Samui Wining & Dining
Why Here?

We talk to David Xavier, Manager of Impiana Resort, to find out what brought him to Samui.


19It’s a dream that most people have. Well – certainly many of us, at some time or another. We go away on holiday to a new place. We weight it against all the other places we’ve been. And then we start to think how great it would be to have a home there. A great many people have retired to Samui by going down this route. But there are also quite a few who have come here to work. Some knew the island already. But, for others, an office with a desk was one of the first things (apart from the airport!) they saw when they came to Samui. And one of these was David Xavier.

    David is Resort Manager at Impiana Resort Chaweng Noi, Koh Samui, just around the corner from Chaweng’s main beach. The resort is a part of Impiana Hotels & Resorts Management, a discerning operator that owns resorts in Malaysia and Thailand. Samui’s ‘Impiana’ is a top-notch resort, set into the hillside via a series of broad terraces which gently descend towards the beach. There are two super restaurants, both open to the public, which form a central feature of the resort. Because of the cunning terracing it takes a moment to perceive this; the upper restaurant, Tamarind Bar & Lounge, is just a little lower than the walkway from reception, with steps leading downwards to the pool area and Sabai, the second restaurant. And the Swasana Spa, one of the most gentile on the island, is cleverly tucked away alongside this, in a petite garden-world of its own. It’s a delightful resort in every way.

      David was born in the popular coastal resort of Kuantan, in Malaysia. His father, a senior engineer working for a German company, travelled frequently and often took the family with him. “I recall this period with fondness,” David reminisced. “The town itself was very relaxed and full of resorts and, in addition to this, the excitement and glamour of the big hotels my father took us to made a lasting impression. There’s an energy about a top hotel: it smells exciting as soon as you enter; the bright and subtle lighting, the sense of muted urgency. It was what prompted me to head towards the hospitality industry when I left school.”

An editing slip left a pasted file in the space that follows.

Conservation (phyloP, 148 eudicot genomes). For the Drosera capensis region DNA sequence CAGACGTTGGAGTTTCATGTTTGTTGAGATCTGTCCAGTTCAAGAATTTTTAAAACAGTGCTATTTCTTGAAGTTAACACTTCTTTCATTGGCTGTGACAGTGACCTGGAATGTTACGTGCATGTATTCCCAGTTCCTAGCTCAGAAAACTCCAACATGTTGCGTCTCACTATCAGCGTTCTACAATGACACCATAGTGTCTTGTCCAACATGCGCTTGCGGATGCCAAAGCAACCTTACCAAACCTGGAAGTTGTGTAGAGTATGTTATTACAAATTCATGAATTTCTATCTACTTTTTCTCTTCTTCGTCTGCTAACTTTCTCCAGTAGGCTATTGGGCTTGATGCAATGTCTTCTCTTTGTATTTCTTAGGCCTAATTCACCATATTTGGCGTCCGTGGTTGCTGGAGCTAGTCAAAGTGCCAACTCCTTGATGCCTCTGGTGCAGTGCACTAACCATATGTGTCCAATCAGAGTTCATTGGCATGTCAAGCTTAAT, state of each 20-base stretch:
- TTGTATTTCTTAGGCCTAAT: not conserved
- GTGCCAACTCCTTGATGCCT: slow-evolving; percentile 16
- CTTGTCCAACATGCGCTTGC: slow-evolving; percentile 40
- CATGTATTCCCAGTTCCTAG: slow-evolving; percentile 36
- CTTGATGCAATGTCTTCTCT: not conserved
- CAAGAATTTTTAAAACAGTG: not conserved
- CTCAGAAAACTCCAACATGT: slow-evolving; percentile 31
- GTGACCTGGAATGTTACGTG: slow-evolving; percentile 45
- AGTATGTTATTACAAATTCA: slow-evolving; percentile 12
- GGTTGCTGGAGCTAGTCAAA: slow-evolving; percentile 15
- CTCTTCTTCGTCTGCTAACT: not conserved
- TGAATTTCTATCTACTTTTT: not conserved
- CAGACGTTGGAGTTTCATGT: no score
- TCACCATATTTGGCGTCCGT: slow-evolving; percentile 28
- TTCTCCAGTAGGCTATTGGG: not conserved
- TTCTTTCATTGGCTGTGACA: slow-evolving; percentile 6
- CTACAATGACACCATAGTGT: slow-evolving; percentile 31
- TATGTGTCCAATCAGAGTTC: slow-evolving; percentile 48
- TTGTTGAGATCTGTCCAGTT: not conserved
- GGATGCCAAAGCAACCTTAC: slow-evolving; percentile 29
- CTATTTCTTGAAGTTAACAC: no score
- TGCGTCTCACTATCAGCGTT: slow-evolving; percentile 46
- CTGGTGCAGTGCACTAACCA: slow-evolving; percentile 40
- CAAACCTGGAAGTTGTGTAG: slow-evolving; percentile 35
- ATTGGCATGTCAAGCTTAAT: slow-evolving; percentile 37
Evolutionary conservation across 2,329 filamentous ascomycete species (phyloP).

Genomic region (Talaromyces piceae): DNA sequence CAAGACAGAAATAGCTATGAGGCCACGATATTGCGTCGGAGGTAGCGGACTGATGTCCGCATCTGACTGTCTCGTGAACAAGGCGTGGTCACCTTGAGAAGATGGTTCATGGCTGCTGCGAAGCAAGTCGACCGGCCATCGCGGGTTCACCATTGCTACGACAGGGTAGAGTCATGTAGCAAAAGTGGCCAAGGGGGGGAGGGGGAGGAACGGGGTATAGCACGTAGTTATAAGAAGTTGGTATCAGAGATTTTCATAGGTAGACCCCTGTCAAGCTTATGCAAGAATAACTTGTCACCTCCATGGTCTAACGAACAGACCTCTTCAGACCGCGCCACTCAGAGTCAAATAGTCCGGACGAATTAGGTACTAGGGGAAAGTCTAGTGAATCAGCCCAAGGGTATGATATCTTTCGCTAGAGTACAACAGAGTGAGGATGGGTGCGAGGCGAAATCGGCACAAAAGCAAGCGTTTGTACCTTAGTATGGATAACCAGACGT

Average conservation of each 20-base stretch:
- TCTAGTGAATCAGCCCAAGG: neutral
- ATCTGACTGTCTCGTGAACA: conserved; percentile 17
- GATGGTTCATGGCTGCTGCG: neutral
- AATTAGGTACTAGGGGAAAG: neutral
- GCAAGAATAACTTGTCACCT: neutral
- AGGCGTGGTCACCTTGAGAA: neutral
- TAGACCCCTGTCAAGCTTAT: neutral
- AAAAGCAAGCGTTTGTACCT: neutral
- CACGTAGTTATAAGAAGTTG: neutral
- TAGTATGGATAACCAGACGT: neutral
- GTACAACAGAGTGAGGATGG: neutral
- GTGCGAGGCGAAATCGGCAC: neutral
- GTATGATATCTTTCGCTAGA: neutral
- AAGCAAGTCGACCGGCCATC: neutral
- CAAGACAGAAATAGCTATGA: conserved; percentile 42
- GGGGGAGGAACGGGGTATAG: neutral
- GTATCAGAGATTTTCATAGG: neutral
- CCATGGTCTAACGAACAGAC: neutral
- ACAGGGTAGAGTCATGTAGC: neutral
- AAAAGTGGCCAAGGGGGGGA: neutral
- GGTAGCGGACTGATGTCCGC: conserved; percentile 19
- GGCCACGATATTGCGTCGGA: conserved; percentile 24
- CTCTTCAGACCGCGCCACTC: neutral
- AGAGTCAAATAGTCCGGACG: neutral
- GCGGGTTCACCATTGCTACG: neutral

David has always enjoyed cooking and helping his mother in the kitchen. And so, whilst studying for his degree in Hotel Management and Catering at KDU College at Damansara Utama, it was natural for him to take an evening job in a hotel. Directly upon leaving college, he was selected to work at the very ritzy 5-star Holiday Villa in Kuala Lumpur, where after three years he was promoted to assistant manager.

        At this point David (and his wife, Aronica Lee) went to Melbourne to study at Victoria University for his Bachelor’s Degree in business studies and hotel management. Which no doubt stood him in good stead for his next position, at the Hilton Kuala Lumpur. “I went for a post as head waiter,” he confided, “as I really wanted the opportunity to work for such an international hotel chain. But it was a good move as, three years later, I’d advanced to restaurant manager.” This was followed, in 1999, by an exciting and demanding post as catering and event manager for Pan Pacific Kuala Lumpur Airport Hotel. “I introduced the party nights held on the roof of the airport car park.” He smiled. “They were really something; 6,000 people needing watering and feeding until dawn. This was a most enjoyable period! But then our first child was born, Keith Lee. And I really felt the need to get away from working 14-hour days to spend more time with my family, so I left the industry for seven years.”